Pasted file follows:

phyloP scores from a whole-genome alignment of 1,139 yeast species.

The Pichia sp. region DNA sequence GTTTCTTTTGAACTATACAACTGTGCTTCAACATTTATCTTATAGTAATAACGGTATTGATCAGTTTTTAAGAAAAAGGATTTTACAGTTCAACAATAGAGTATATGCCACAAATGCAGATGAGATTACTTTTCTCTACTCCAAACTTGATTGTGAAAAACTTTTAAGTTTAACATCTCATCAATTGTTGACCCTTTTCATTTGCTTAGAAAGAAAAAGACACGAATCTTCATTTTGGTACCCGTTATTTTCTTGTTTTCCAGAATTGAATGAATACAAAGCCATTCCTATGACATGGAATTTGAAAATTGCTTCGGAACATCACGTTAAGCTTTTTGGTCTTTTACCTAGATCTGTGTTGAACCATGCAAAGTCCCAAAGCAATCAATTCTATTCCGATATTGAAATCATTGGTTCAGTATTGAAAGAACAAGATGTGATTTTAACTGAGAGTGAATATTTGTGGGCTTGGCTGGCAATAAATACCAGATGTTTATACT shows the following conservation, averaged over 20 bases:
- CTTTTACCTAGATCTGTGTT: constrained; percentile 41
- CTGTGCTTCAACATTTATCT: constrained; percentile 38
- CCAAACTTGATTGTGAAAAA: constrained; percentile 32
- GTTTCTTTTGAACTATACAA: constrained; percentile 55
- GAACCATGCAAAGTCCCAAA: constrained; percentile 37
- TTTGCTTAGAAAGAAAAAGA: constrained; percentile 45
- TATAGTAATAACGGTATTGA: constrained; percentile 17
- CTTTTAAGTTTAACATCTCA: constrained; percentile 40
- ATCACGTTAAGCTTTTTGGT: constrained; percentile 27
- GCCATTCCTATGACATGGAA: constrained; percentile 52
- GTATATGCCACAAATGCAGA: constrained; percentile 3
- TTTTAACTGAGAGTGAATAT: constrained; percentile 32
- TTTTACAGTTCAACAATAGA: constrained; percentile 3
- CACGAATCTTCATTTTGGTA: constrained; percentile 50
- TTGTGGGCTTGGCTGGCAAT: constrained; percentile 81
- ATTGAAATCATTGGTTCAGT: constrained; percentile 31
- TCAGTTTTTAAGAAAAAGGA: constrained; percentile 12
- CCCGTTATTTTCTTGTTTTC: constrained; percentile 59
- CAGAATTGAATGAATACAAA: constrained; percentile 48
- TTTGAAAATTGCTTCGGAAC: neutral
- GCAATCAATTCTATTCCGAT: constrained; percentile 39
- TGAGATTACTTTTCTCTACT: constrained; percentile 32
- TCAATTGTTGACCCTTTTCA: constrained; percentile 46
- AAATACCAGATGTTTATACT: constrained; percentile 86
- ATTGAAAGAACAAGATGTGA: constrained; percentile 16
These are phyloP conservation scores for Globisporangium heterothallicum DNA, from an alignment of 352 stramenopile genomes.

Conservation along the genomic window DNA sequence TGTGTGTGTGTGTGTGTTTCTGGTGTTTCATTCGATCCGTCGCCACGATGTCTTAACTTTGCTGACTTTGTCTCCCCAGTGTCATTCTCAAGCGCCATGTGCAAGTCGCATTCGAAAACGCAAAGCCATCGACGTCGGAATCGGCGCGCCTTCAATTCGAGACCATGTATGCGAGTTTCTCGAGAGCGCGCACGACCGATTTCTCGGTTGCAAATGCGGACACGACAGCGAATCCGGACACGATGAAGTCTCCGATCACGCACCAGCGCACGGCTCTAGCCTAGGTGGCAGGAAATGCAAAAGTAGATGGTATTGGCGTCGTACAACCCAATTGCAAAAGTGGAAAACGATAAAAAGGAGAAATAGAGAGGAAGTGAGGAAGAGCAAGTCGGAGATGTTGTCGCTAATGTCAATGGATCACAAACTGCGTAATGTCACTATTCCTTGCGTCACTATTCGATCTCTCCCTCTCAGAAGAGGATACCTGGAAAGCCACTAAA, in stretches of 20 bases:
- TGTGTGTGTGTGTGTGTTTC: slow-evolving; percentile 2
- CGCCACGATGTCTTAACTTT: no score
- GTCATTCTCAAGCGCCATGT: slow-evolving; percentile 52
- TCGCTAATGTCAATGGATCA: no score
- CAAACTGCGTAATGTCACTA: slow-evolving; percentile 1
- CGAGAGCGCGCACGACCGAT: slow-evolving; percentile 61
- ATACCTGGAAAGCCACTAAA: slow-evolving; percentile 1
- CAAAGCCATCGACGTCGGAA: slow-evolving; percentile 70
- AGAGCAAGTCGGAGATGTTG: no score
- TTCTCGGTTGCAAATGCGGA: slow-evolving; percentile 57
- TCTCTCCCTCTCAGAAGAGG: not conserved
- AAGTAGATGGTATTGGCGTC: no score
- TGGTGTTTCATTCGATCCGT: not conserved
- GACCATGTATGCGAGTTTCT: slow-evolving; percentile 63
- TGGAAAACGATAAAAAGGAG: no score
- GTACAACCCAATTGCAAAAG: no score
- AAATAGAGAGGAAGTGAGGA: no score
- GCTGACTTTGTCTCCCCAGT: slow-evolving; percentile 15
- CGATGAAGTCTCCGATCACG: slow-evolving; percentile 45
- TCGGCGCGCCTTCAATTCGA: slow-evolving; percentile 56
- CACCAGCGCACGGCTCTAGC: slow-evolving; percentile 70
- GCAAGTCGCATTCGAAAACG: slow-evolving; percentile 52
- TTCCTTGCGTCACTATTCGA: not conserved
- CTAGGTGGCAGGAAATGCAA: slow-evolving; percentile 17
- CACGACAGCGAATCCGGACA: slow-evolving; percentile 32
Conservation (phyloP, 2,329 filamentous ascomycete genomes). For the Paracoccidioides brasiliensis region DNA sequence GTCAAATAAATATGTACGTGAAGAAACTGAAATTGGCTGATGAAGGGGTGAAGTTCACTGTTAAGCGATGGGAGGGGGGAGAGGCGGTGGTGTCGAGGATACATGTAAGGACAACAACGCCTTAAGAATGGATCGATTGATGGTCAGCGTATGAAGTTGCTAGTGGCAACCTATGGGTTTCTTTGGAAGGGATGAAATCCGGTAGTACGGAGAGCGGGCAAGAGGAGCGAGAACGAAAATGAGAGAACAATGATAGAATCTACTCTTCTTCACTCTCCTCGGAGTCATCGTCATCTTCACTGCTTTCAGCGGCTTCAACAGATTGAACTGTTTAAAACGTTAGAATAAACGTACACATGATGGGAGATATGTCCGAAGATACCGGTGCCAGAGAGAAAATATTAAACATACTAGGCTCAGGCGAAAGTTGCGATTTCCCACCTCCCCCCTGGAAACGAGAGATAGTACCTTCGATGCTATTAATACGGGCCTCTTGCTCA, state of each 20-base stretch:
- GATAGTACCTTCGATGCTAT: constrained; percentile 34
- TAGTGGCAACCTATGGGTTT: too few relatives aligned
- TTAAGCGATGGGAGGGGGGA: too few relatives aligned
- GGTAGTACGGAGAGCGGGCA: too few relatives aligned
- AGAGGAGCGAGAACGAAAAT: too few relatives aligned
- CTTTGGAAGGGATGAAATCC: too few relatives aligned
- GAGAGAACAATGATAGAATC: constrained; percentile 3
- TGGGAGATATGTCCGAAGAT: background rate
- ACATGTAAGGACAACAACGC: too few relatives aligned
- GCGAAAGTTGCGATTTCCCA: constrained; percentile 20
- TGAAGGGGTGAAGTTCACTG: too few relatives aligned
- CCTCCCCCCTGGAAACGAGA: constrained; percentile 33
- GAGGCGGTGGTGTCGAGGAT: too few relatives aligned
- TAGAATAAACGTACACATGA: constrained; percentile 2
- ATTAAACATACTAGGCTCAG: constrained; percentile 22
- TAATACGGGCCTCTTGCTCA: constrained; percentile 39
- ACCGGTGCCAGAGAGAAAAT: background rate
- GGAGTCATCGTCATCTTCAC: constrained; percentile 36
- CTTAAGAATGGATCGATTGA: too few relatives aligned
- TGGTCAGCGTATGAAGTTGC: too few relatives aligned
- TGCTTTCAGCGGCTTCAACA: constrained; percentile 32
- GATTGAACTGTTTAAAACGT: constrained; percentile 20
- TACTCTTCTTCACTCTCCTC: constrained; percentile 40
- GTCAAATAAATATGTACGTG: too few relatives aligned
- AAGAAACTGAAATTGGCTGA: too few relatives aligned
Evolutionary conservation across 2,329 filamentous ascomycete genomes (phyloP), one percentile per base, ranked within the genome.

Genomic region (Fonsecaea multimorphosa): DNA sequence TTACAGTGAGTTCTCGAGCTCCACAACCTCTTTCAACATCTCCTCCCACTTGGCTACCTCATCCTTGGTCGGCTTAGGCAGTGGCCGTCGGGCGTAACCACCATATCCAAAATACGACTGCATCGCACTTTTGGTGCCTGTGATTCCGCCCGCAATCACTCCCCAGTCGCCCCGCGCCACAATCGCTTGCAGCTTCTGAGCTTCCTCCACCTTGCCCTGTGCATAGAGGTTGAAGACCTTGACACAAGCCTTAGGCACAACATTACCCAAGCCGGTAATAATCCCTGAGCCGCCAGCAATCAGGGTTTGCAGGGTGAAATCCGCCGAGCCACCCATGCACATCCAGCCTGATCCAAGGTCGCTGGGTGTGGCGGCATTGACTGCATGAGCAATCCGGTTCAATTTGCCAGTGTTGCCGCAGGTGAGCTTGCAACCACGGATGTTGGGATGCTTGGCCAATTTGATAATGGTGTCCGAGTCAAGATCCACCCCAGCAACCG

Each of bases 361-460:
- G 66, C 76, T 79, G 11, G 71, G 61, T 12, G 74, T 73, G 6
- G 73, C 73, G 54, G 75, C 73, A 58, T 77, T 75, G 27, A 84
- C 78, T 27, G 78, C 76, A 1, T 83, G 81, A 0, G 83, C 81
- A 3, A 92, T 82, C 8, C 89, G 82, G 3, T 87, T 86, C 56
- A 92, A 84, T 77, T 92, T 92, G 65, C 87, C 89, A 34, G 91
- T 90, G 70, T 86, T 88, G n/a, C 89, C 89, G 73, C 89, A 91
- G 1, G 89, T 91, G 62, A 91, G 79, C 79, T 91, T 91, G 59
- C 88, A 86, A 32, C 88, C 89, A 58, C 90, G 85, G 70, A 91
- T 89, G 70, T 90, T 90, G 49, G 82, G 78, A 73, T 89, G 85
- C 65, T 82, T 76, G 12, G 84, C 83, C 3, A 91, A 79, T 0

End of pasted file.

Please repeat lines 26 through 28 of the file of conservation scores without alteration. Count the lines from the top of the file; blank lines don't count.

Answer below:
- AAATACCAGATGTTTATACT: constrained; percentile 86
- ATTGAAAGAACAAGATGTGA: constrained; percentile 16
These are phyloP conservation scores for Globisporangium heterothallicum DNA, from an alignment of 352 stramenopile genomes.